Posts Tagged ‘michael tomasky’
Michael Tomasky, writing about the more extreme fringe of the American Republican party in a recent issue of the New York Review of Books, notes that among its milder violations of honest criticism is a tendency to fudge obvious distinctions. A case in point: the distinction between reporting and editorializing. He notes that Ann Coulter in her recent book, Demonic, implies that liberal writers such as Tomasky frequently insinuate their opinions into their journalism. Tomasky writes a column, which is a vehicle for opinion: it’s understood that the views he expresses are his own. The implied charge that the news pages of the paper he writes for (principally the Guardian) are polluted by liberal propaganda is unfounded – and, in this context, ludicrous.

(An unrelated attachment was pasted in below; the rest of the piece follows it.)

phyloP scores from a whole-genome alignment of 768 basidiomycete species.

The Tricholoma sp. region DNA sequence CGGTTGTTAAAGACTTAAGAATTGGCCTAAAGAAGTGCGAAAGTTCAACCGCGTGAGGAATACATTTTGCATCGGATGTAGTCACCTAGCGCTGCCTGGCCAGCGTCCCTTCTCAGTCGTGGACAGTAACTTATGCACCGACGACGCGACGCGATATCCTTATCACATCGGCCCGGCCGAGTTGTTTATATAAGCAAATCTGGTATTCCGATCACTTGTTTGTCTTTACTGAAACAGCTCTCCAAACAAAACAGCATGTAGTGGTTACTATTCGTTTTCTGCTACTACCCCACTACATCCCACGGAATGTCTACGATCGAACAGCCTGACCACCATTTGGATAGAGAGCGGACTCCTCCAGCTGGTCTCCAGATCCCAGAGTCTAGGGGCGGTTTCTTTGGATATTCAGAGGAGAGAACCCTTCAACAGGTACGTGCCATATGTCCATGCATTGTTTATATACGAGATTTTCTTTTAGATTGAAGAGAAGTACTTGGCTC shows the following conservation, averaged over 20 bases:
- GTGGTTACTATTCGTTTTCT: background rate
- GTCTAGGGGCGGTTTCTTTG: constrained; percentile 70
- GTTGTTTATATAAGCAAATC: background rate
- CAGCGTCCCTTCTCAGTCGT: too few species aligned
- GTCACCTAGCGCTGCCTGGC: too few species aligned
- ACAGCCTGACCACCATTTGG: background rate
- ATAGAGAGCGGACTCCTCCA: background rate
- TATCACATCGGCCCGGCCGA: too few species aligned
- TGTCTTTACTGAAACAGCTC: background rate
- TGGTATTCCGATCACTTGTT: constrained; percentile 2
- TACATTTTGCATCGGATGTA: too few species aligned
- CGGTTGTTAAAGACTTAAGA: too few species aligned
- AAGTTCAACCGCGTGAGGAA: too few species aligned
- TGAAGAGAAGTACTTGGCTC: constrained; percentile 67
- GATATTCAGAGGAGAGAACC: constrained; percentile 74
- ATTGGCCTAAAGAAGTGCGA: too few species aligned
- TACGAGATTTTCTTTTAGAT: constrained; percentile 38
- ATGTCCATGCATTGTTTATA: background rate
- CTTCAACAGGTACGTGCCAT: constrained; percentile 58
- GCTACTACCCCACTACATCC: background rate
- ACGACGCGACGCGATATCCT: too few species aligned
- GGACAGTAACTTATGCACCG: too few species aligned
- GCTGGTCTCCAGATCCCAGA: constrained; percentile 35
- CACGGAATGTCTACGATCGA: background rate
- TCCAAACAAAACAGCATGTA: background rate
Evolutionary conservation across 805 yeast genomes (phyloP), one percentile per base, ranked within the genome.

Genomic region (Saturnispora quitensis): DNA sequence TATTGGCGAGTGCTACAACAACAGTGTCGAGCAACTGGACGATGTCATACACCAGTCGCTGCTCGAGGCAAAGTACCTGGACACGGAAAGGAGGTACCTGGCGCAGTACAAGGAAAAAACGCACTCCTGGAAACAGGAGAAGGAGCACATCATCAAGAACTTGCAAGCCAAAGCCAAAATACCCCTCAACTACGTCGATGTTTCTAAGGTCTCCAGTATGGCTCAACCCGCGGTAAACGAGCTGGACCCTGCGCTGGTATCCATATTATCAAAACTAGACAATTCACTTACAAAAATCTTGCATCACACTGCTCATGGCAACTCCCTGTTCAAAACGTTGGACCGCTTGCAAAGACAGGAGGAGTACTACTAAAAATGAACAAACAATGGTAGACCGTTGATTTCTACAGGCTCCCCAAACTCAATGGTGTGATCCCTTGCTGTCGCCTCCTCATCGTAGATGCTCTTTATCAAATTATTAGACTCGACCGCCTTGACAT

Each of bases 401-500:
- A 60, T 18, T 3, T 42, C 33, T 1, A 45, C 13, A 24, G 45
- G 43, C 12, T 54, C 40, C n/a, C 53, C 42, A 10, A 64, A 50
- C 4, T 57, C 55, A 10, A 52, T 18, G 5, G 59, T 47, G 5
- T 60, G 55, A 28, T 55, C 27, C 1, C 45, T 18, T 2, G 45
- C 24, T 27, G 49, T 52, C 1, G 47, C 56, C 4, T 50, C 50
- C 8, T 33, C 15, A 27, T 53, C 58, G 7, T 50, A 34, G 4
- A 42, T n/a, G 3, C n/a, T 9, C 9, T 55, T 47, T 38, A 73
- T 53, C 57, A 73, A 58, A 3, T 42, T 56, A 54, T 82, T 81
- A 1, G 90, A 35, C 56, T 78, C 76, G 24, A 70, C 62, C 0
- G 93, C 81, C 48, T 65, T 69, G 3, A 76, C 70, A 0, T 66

Such fudging is hardly new, however. Peter Braestrup does the same thing in Big Story, his book about press coverage of the Tet Offensive (see earlier posts). In his impressive collection of press clippings he mixes freely news dispatches from Saigon and commentary taken from Stateside newspapers. There’s no question that columnists such as James Reston and Walter Lippmann were skeptical of the war by 1968 – just as others, such as Joseph Alsop, remained hawkish. But it’s not necessarily case – and usually definitely not the case – that the men and women writing their reports from South Vietnam were deliberately sifting their remarks through some kind of liberal filter.
Both Coulter and Braestrup understand (or understood) the difference between reporting and editorializing. It simply suits their purpose to forget.